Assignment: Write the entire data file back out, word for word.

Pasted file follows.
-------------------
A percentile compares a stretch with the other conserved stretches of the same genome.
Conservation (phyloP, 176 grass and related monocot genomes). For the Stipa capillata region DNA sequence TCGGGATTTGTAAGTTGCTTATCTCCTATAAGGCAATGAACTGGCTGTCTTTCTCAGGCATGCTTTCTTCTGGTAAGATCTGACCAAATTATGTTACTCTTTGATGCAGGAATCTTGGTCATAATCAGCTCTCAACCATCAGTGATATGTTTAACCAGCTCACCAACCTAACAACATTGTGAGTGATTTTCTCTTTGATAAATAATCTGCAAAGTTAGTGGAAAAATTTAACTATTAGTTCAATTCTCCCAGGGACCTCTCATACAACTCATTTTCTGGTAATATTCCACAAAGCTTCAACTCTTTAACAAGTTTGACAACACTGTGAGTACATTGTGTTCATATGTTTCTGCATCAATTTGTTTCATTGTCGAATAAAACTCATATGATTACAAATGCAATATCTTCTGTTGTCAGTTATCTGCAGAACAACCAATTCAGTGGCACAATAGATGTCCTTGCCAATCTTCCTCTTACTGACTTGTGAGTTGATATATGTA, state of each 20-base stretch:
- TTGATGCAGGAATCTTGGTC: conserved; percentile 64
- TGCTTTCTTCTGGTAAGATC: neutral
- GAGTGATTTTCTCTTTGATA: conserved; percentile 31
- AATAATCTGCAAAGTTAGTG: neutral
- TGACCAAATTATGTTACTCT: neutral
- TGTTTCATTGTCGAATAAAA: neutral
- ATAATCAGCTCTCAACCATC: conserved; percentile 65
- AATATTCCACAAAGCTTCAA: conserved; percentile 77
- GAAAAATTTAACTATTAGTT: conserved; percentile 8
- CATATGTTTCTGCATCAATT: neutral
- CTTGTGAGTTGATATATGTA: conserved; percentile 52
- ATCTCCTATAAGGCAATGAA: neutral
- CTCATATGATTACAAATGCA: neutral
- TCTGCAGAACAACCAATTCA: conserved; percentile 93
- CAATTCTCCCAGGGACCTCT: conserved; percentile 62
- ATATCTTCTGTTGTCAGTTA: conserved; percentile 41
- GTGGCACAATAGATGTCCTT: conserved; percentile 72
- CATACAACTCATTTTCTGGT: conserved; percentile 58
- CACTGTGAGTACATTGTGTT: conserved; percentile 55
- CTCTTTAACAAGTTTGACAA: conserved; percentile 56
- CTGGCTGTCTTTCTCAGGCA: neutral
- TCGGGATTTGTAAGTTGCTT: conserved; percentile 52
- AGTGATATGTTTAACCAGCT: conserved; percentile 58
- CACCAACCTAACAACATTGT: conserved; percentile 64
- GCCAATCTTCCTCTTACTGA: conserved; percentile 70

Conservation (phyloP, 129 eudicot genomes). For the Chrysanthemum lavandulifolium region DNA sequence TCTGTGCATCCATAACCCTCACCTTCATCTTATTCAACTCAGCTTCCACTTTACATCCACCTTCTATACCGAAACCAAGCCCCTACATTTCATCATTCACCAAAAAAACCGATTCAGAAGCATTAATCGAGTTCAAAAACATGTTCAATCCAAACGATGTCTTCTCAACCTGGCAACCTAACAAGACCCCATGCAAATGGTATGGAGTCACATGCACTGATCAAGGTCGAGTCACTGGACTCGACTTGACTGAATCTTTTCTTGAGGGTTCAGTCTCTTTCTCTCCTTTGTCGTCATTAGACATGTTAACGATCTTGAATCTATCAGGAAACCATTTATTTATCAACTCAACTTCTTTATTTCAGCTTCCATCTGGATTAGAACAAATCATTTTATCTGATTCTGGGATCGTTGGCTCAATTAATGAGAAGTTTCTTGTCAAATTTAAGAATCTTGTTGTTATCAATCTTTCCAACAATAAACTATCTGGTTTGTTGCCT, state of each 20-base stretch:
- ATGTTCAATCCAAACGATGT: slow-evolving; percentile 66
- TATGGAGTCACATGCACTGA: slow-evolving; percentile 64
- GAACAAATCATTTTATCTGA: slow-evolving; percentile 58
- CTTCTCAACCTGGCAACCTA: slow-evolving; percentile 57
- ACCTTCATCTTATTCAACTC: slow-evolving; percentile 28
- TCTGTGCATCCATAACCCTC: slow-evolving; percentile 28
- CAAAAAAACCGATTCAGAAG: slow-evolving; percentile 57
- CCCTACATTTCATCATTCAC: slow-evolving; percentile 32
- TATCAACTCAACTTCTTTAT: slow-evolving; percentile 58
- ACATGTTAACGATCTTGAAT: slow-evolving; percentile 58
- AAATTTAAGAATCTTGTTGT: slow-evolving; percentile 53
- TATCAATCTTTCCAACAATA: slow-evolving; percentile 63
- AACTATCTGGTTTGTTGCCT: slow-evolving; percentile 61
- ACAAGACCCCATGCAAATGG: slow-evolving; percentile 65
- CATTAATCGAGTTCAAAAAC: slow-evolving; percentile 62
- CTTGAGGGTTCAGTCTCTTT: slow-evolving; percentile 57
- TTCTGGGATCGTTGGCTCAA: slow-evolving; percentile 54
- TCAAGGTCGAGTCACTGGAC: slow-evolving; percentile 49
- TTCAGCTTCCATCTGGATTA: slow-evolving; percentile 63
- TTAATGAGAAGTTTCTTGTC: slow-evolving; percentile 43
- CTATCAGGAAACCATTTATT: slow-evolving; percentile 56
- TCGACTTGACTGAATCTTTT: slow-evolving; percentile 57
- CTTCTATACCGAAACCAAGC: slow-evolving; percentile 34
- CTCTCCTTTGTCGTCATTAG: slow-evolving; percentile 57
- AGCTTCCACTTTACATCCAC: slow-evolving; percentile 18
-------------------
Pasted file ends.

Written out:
A percentile compares a stretch with the other conserved stretches of the same genome.
Conservation (phyloP, 176 grass and related monocot genomes). For the Stipa capillata region DNA sequence TCGGGATTTGTAAGTTGCTTATCTCCTATAAGGCAATGAACTGGCTGTCTTTCTCAGGCATGCTTTCTTCTGGTAAGATCTGACCAAATTATGTTACTCTTTGATGCAGGAATCTTGGTCATAATCAGCTCTCAACCATCAGTGATATGTTTAACCAGCTCACCAACCTAACAACATTGTGAGTGATTTTCTCTTTGATAAATAATCTGCAAAGTTAGTGGAAAAATTTAACTATTAGTTCAATTCTCCCAGGGACCTCTCATACAACTCATTTTCTGGTAATATTCCACAAAGCTTCAACTCTTTAACAAGTTTGACAACACTGTGAGTACATTGTGTTCATATGTTTCTGCATCAATTTGTTTCATTGTCGAATAAAACTCATATGATTACAAATGCAATATCTTCTGTTGTCAGTTATCTGCAGAACAACCAATTCAGTGGCACAATAGATGTCCTTGCCAATCTTCCTCTTACTGACTTGTGAGTTGATATATGTA, state of each 20-base stretch:
- TTGATGCAGGAATCTTGGTC: conserved; percentile 64
- TGCTTTCTTCTGGTAAGATC: neutral
- GAGTGATTTTCTCTTTGATA: conserved; percentile 31
- AATAATCTGCAAAGTTAGTG: neutral
- TGACCAAATTATGTTACTCT: neutral
- TGTTTCATTGTCGAATAAAA: neutral
- ATAATCAGCTCTCAACCATC: conserved; percentile 65
- AATATTCCACAAAGCTTCAA: conserved; percentile 77
- GAAAAATTTAACTATTAGTT: conserved; percentile 8
- CATATGTTTCTGCATCAATT: neutral
- CTTGTGAGTTGATATATGTA: conserved; percentile 52
- ATCTCCTATAAGGCAATGAA: neutral
- CTCATATGATTACAAATGCA: neutral
- TCTGCAGAACAACCAATTCA: conserved; percentile 93
- CAATTCTCCCAGGGACCTCT: conserved; percentile 62
- ATATCTTCTGTTGTCAGTTA: conserved; percentile 41
- GTGGCACAATAGATGTCCTT: conserved; percentile 72
- CATACAACTCATTTTCTGGT: conserved; percentile 58
- CACTGTGAGTACATTGTGTT: conserved; percentile 55
- CTCTTTAACAAGTTTGACAA: conserved; percentile 56
- CTGGCTGTCTTTCTCAGGCA: neutral
- TCGGGATTTGTAAGTTGCTT: conserved; percentile 52
- AGTGATATGTTTAACCAGCT: conserved; percentile 58
- CACCAACCTAACAACATTGT: conserved; percentile 64
- GCCAATCTTCCTCTTACTGA: conserved; percentile 70

Conservation (phyloP, 129 eudicot genomes). For the Chrysanthemum lavandulifolium region DNA sequence TCTGTGCATCCATAACCCTCACCTTCATCTTATTCAACTCAGCTTCCACTTTACATCCACCTTCTATACCGAAACCAAGCCCCTACATTTCATCATTCACCAAAAAAACCGATTCAGAAGCATTAATCGAGTTCAAAAACATGTTCAATCCAAACGATGTCTTCTCAACCTGGCAACCTAACAAGACCCCATGCAAATGGTATGGAGTCACATGCACTGATCAAGGTCGAGTCACTGGACTCGACTTGACTGAATCTTTTCTTGAGGGTTCAGTCTCTTTCTCTCCTTTGTCGTCATTAGACATGTTAACGATCTTGAATCTATCAGGAAACCATTTATTTATCAACTCAACTTCTTTATTTCAGCTTCCATCTGGATTAGAACAAATCATTTTATCTGATTCTGGGATCGTTGGCTCAATTAATGAGAAGTTTCTTGTCAAATTTAAGAATCTTGTTGTTATCAATCTTTCCAACAATAAACTATCTGGTTTGTTGCCT, state of each 20-base stretch:
- ATGTTCAATCCAAACGATGT: slow-evolving; percentile 66
- TATGGAGTCACATGCACTGA: slow-evolving; percentile 64
- GAACAAATCATTTTATCTGA: slow-evolving; percentile 58
- CTTCTCAACCTGGCAACCTA: slow-evolving; percentile 57
- ACCTTCATCTTATTCAACTC: slow-evolving; percentile 28
- TCTGTGCATCCATAACCCTC: slow-evolving; percentile 28
- CAAAAAAACCGATTCAGAAG: slow-evolving; percentile 57
- CCCTACATTTCATCATTCAC: slow-evolving; percentile 32
- TATCAACTCAACTTCTTTAT: slow-evolving; percentile 58
- ACATGTTAACGATCTTGAAT: slow-evolving; percentile 58
- AAATTTAAGAATCTTGTTGT: slow-evolving; percentile 53
- TATCAATCTTTCCAACAATA: slow-evolving; percentile 63
- AACTATCTGGTTTGTTGCCT: slow-evolving; percentile 61
- ACAAGACCCCATGCAAATGG: slow-evolving; percentile 65
- CATTAATCGAGTTCAAAAAC: slow-evolving; percentile 62
- CTTGAGGGTTCAGTCTCTTT: slow-evolving; percentile 57
- TTCTGGGATCGTTGGCTCAA: slow-evolving; percentile 54
- TCAAGGTCGAGTCACTGGAC: slow-evolving; percentile 49
- TTCAGCTTCCATCTGGATTA: slow-evolving; percentile 63
- TTAATGAGAAGTTTCTTGTC: slow-evolving; percentile 43
- CTATCAGGAAACCATTTATT: slow-evolving; percentile 56
- TCGACTTGACTGAATCTTTT: slow-evolving; percentile 57
- CTTCTATACCGAAACCAAGC: slow-evolving; percentile 34
- CTCTCCTTTGTCGTCATTAG: slow-evolving; percentile 57
- AGCTTCCACTTTACATCCAC: slow-evolving; percentile 18